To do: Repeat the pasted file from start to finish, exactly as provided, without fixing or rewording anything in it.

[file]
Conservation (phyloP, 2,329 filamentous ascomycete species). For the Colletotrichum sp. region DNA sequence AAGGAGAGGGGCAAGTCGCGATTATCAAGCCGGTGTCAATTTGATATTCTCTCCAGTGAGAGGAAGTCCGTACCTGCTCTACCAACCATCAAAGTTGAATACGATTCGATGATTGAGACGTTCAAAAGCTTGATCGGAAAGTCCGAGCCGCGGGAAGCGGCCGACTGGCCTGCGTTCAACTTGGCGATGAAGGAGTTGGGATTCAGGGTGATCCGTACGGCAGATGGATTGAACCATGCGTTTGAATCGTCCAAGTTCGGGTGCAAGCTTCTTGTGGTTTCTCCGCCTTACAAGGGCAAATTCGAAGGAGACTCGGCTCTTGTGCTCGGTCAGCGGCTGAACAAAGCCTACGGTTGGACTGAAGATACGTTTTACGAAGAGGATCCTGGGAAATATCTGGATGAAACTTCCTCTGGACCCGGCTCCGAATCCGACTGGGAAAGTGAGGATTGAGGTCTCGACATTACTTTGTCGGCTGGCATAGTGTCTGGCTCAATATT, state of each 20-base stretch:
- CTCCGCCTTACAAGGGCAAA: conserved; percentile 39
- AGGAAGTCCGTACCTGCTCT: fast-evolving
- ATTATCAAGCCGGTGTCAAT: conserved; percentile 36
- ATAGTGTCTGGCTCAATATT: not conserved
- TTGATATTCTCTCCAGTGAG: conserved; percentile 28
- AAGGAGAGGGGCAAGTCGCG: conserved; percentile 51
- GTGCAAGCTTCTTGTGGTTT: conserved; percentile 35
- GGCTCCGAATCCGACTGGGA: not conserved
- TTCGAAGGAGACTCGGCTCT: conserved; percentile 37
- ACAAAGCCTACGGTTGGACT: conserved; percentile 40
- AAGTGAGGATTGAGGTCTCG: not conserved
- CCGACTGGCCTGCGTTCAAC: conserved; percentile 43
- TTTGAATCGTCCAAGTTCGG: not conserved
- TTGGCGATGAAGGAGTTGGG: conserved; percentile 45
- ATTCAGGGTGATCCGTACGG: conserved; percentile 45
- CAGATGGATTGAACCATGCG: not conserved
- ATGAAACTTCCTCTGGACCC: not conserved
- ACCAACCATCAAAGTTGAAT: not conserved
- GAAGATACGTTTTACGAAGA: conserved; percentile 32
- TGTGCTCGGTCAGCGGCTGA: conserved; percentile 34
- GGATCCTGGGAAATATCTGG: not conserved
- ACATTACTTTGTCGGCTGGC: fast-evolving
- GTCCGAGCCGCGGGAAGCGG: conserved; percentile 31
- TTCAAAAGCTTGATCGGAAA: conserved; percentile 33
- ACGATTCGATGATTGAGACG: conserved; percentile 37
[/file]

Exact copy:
Conservation (phyloP, 2,329 filamentous ascomycete species). For the Colletotrichum sp. region DNA sequence AAGGAGAGGGGCAAGTCGCGATTATCAAGCCGGTGTCAATTTGATATTCTCTCCAGTGAGAGGAAGTCCGTACCTGCTCTACCAACCATCAAAGTTGAATACGATTCGATGATTGAGACGTTCAAAAGCTTGATCGGAAAGTCCGAGCCGCGGGAAGCGGCCGACTGGCCTGCGTTCAACTTGGCGATGAAGGAGTTGGGATTCAGGGTGATCCGTACGGCAGATGGATTGAACCATGCGTTTGAATCGTCCAAGTTCGGGTGCAAGCTTCTTGTGGTTTCTCCGCCTTACAAGGGCAAATTCGAAGGAGACTCGGCTCTTGTGCTCGGTCAGCGGCTGAACAAAGCCTACGGTTGGACTGAAGATACGTTTTACGAAGAGGATCCTGGGAAATATCTGGATGAAACTTCCTCTGGACCCGGCTCCGAATCCGACTGGGAAAGTGAGGATTGAGGTCTCGACATTACTTTGTCGGCTGGCATAGTGTCTGGCTCAATATT, state of each 20-base stretch:
- CTCCGCCTTACAAGGGCAAA: conserved; percentile 39
- AGGAAGTCCGTACCTGCTCT: fast-evolving
- ATTATCAAGCCGGTGTCAAT: conserved; percentile 36
- ATAGTGTCTGGCTCAATATT: not conserved
- TTGATATTCTCTCCAGTGAG: conserved; percentile 28
- AAGGAGAGGGGCAAGTCGCG: conserved; percentile 51
- GTGCAAGCTTCTTGTGGTTT: conserved; percentile 35
- GGCTCCGAATCCGACTGGGA: not conserved
- TTCGAAGGAGACTCGGCTCT: conserved; percentile 37
- ACAAAGCCTACGGTTGGACT: conserved; percentile 40
- AAGTGAGGATTGAGGTCTCG: not conserved
- CCGACTGGCCTGCGTTCAAC: conserved; percentile 43
- TTTGAATCGTCCAAGTTCGG: not conserved
- TTGGCGATGAAGGAGTTGGG: conserved; percentile 45
- ATTCAGGGTGATCCGTACGG: conserved; percentile 45
- CAGATGGATTGAACCATGCG: not conserved
- ATGAAACTTCCTCTGGACCC: not conserved
- ACCAACCATCAAAGTTGAAT: not conserved
- GAAGATACGTTTTACGAAGA: conserved; percentile 32
- TGTGCTCGGTCAGCGGCTGA: conserved; percentile 34
- GGATCCTGGGAAATATCTGG: not conserved
- ACATTACTTTGTCGGCTGGC: fast-evolving
- GTCCGAGCCGCGGGAAGCGG: conserved; percentile 31
- TTCAAAAGCTTGATCGGAAA: conserved; percentile 33
- ACGATTCGATGATTGAGACG: conserved; percentile 37